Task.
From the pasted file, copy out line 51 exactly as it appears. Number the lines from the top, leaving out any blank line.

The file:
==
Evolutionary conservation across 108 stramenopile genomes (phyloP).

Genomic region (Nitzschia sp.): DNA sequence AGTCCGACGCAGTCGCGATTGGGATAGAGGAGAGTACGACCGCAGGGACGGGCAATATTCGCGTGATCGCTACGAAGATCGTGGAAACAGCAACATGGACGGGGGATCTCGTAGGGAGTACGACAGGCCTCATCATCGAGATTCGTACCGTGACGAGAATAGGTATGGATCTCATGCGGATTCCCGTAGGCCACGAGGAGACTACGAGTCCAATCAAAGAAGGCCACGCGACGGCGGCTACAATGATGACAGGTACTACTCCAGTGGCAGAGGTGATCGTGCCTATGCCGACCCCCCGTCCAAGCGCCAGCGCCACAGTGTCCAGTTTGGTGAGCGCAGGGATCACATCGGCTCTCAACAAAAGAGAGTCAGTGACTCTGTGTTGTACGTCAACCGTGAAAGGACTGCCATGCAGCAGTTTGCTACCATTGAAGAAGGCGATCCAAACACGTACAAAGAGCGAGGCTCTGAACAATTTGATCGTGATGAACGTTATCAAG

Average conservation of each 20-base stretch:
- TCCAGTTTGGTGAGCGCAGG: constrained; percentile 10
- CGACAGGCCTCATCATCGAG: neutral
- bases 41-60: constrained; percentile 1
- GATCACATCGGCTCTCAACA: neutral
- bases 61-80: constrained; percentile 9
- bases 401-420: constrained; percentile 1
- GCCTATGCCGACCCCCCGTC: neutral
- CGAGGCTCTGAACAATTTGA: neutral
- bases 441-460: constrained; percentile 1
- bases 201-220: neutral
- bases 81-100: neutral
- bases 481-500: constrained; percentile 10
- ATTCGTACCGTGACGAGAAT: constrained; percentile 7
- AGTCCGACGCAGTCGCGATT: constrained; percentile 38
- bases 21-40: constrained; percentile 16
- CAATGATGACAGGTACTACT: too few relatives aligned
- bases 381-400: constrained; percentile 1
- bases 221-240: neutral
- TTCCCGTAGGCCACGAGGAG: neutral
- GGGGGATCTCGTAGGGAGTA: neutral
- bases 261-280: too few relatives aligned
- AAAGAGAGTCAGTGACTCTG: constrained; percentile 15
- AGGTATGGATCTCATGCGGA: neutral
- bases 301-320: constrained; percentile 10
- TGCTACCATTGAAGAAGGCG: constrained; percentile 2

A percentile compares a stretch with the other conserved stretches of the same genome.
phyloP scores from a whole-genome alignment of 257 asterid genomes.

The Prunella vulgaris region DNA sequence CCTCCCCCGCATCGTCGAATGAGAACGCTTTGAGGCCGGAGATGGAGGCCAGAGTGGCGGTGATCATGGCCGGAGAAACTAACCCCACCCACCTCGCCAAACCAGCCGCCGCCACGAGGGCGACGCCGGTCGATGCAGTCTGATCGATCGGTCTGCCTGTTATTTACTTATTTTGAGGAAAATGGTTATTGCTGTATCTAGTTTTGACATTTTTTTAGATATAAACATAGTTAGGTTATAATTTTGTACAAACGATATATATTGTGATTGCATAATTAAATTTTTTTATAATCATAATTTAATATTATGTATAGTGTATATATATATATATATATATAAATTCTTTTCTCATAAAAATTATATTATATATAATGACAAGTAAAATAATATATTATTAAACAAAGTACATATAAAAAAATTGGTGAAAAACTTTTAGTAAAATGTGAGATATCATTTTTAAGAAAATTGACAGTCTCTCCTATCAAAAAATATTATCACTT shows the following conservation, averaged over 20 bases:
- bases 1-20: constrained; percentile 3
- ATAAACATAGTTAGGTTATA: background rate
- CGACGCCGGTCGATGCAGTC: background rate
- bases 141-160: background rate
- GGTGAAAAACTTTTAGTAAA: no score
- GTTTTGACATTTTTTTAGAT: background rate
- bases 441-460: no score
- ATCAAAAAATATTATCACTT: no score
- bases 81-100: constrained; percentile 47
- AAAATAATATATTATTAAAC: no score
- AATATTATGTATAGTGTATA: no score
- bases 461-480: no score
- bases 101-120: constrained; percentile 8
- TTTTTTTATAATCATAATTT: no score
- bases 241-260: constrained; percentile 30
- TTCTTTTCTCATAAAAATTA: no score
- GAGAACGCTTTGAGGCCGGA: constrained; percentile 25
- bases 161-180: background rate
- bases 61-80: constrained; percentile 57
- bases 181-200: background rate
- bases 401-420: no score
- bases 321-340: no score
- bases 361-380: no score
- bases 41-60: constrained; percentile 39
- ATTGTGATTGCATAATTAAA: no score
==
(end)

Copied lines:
- bases 181-200: background rate